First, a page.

“It is April 2011. In my hands is a book. A book with a grey cover and a white stripe. A book published in 1997 by Publications Orientalistes de France. On the title page is written N° 204790, in pencil. It is the prison admission number for Paris-La Santé prison, the prison admission number of Issei Sagawa, who gave me this book in April 1982; this date is written over traces of rubbing out, above a date perhaps signifying when the book was bought: October 1981.
It is to Issei Sagawa that I owe my reading of a literary masterpiece that would determine my aesthetic and logical sensibilities, that is, Éloge de l’ombre [In Praise of Shadows] by Junichiro Tanizaki, translated from Japanese into French by René Sieffert.
The 11th June 1981, my university classmate Issei Sagawa, born the 26th April 1949 in Kobe in Japan, a thirty two year old student, murdered and then carried out acts of cannibalism on our Dutch, twenty three year old classmate Renée Hartevelt, who he had invited to his apartment at 10, rue Erlanger, Paris 16th arrondissement, to record a German reading of a poem by the Expressionist writer Johannes Becher.
This page opens Nicole Caligaris’ most recent book Le paradis entre les jambes [Paradise between the legs] (Verticales, December 2012). I first opened it on the high-speed train from Paris to La Rochelle and I couldn’t put it down. Thirty years after an extremely disturbing event, reduced by the media to the “Japanese cannibal” affair, Caligaris goes back down the “narrow canal towards a point in her past when she saw both literature and death produced by the same hand”. She knew Issei Sagawa, watched him, wrote to him after his arrest, owes her reading of Éloge de l’ombre to him and has barely spoken about the experience since.
What about us? Have we ever been mixed up in a nasty event? Have we ever crossed paths with someone who would or would have committed an unspeakable crime? Have we ever crossed paths with one of these dark celebrities who we are less likely to admit we were once friendly with than boast about having had a drink with a famous person – just like Jacques Roubaud who so ironically had three affairs with Jacques Lacan? Judging by my circle of friends this is often the case. As for me, I am certain that my girlfriend and I had a near escape from the “Monster of Florence”. Generally speaking, we don’t like to linger on these memories. But nevertheless they follow us and shape certain aspects of the way we lead our lives. Would you venture back down the “narrow canal” of memory and writing to revisit one of these events? Or would you, in contrast, prefer to remember meeting a sparking celebrity? Write and send us one page, for fun or to rid yourself of a nasty memory once and for all.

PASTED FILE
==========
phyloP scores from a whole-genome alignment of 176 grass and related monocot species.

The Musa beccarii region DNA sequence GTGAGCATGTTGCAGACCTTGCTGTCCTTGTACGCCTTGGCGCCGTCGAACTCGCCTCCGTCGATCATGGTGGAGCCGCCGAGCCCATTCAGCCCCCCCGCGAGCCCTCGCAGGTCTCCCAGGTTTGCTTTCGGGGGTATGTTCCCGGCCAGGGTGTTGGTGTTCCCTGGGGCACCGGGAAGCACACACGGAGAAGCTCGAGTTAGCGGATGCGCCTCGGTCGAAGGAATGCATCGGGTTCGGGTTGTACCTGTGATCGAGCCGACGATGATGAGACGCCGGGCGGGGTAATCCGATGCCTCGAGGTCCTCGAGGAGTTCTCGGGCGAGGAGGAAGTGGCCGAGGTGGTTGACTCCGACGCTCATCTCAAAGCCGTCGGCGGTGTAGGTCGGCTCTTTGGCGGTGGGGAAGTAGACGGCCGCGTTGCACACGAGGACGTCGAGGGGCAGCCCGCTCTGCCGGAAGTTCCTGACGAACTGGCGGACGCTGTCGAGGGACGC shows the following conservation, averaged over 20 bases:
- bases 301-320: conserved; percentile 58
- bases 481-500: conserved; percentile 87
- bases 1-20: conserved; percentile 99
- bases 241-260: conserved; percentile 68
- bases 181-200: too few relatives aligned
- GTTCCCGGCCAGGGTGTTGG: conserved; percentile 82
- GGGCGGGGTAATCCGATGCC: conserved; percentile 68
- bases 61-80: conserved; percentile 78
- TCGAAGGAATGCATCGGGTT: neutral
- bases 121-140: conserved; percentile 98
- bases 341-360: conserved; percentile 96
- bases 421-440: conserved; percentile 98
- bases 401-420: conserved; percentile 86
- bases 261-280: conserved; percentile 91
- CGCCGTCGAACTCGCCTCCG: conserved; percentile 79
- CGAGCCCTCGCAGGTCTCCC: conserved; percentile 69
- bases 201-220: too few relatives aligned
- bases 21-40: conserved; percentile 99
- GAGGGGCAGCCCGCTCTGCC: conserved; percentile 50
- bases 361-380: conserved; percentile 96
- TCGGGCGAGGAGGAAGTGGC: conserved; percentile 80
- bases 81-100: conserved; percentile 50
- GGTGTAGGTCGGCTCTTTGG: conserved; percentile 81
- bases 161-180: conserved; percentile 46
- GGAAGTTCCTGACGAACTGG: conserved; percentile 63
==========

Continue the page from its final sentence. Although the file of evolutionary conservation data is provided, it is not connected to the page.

Le paradis entre les jambes is Nicole Caligaris’ sixth book to be published by Verticales, after Barnum des ombres [Barnum of Shadows] (2002), Les Chaussures, le drapeau, les putains [The Shoes, the Flag, the Whores] (2003), L’Os du doute [The Bone of Doubt] (2006), Okosténie (2008) and Dans la nuit de samedi à dimanche [During the Night of Saturday to Sunday], (2011). She has published several other works, notably with Cheyne (Trèfle à quatre [Four-leaf Clover], 1993) and with Mercure de France (La Scie patriotique [The Patriotic Saw], 1997; Tacomba, 2000; Les Samothraces [The Samothraces], 2000). Her prose is demanding and confronts our experience of difficult situations: our current passion for work, exile, war, torture and tourism. If you like rose water or a well organised plot, then this probably isn’t for you. “I wrote”, said Nicole, “to upset the rhythm of my crotch. It’s possible that this doesn’t really produce an integral type of literature. It is my only way out.” You have been warned. Me too: when I see one of her books I buy it. I have liked them all, even when they stubbornly rub up against difficult subjects: they make us work to discover the contemporary.